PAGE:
Although we don't believe in timing the market or panicking over daily movements, we do like to keep an eye on market changes -- just in case they're material to our investing thesis.

For the S&P 500 (SNPINDEX:^GSPC), Tuesday brought yet another all-time record high, with the index gaining almost 10 points to finish near 1,772 as investors used their glass-half-full approach in expecting the Federal Reserve to delay pulling back on its quantitative easing. Yet even the positive mood didn't stop American Capital Agency (NASDAQ:AGNC), Blyth (UNKNOWN:BTH.DL), and Plum Creek Timber (UNKNOWN:PCL.DL) from posting significant declines. Let's take a closer look to find out what sent those stocks sharply lower today.

American Capital Agency dropped more than 8% as investors reacted negatively to the mortgage real estate investment trust's third-quarter results. A big decline in net interest spreads reflected the mREIT's decision to shorten the maturity of its mortgage-backed securities portfolio, and that raised fears that American Capital Agency will have to reduce its dividend again even after two payout cuts earlier this year. The silver lining is that the mREIT's book value fell just 1% after a much larger drop in the second quarter, and American Capital Agency is now better protected against further possible gains in interest rates. Still, dividend-hungry investors weren't willing to look beyond the immediate potential impact on earnings.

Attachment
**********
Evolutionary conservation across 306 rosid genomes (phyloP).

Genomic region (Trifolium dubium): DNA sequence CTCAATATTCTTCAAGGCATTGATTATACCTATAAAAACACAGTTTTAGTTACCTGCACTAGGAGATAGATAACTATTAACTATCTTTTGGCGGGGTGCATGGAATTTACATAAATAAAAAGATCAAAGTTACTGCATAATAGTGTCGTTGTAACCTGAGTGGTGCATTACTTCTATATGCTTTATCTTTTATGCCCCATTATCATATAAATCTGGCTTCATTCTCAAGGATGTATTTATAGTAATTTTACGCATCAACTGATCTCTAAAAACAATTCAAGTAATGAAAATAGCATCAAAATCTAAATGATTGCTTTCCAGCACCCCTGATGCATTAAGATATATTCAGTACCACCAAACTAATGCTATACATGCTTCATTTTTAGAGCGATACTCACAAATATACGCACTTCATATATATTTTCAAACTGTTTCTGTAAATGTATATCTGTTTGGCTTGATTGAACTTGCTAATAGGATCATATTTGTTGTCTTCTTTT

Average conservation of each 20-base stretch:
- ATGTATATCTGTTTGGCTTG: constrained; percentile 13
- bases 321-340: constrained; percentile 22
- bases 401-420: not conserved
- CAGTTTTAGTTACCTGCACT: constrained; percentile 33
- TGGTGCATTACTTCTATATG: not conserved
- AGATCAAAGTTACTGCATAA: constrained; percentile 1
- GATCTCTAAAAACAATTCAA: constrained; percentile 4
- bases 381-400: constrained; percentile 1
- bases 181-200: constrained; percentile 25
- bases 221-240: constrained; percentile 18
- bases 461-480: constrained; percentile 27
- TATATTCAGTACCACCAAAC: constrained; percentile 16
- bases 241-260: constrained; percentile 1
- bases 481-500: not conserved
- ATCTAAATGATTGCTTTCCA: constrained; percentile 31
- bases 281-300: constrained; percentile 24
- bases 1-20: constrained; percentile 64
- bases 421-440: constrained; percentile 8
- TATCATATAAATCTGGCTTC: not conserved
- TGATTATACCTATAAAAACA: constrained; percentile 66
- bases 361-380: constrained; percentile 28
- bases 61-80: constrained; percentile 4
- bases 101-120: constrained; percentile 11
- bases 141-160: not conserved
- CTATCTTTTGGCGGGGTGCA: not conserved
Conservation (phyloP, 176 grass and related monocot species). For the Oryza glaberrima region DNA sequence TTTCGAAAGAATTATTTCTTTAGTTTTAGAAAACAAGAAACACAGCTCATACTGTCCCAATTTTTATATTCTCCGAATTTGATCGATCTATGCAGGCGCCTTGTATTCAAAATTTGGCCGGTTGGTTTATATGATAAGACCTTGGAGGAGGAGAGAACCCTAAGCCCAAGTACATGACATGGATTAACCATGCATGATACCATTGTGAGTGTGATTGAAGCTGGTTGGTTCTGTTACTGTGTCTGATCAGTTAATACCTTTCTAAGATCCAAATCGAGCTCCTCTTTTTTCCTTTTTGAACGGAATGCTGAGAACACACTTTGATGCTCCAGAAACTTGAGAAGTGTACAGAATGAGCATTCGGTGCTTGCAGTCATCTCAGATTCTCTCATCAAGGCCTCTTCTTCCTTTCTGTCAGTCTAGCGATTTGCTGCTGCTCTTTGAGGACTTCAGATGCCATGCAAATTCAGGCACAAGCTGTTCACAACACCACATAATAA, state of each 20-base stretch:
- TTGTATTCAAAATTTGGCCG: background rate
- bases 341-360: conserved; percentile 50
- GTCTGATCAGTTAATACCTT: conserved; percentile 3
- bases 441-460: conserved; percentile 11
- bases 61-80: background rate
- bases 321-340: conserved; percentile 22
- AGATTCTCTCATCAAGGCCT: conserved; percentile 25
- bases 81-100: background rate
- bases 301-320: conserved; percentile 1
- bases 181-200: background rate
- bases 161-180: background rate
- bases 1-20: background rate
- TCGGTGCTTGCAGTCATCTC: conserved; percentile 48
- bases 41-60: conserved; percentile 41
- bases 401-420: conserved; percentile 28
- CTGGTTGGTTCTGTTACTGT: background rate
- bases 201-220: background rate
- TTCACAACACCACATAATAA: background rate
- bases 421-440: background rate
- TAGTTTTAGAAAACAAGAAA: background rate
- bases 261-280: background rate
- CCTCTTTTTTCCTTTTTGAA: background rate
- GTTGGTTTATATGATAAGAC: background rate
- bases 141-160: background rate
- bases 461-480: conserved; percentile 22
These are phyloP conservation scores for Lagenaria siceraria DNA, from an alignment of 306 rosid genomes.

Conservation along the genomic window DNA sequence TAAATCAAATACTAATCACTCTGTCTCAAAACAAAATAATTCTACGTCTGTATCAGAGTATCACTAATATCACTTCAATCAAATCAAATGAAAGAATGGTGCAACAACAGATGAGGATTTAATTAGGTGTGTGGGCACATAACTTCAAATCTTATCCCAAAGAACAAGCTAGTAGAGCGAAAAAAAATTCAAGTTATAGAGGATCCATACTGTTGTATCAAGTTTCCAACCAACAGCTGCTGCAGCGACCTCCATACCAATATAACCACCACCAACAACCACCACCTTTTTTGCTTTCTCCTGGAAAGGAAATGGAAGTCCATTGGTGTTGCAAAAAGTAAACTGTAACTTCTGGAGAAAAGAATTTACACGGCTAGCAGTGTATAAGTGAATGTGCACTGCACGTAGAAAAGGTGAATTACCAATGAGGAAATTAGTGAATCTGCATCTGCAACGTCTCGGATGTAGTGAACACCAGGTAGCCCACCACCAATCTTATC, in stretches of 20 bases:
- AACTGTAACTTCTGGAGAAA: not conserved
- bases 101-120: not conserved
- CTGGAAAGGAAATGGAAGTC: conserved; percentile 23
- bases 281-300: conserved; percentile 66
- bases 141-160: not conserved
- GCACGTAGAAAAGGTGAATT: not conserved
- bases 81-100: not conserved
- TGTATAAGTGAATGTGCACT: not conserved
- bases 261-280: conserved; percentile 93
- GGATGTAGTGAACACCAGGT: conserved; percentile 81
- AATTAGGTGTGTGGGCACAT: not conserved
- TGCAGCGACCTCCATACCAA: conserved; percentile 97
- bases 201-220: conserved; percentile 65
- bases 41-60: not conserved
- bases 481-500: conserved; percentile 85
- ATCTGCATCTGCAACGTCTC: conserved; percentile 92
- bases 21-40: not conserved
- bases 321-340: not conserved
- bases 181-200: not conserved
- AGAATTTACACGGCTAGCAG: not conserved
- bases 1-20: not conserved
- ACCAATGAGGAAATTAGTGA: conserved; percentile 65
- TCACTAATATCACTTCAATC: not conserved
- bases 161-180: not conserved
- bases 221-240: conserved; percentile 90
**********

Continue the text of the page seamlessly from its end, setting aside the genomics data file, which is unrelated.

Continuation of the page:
Blyth dropped almost 7% on an unusual day, with shares giving back a sizable portion of their 21% gains on Monday after the direct seller of candles, fragrances, and weight-loss products received an unsolicited buyout offer. The $269 million bid from CVSL, a peer in the health, home, and beauty direct-sales industry, amounts to $16.75 per share. Although some profit taking is normal after an acquisition bid, the shares now trade at an almost 14% discount to the buyout price. The wide discount suggests that shareholders don't believe Blyth will accept the offer and that no higher rival bid will materialize.

Plum Creek Timber also fell almost 7% as investors reacted to weak guidance for the fourth quarter as well as the timber REIT's intention to make a secondary offering of shares. The offering will help Plum Creek pay for its $1.1 billion purchase earlier this week of almost 1,000 square miles of industrial timberlands and rural land assets from MeadWestVaco (NYSE:WRK). Despite recent volatility in timber prices, Plum Creek anticipates that adding the land to its extensive portfolio will only help its cash flow situation improve in the years to come, especially with associated wind and mineral rights sweetening the deal.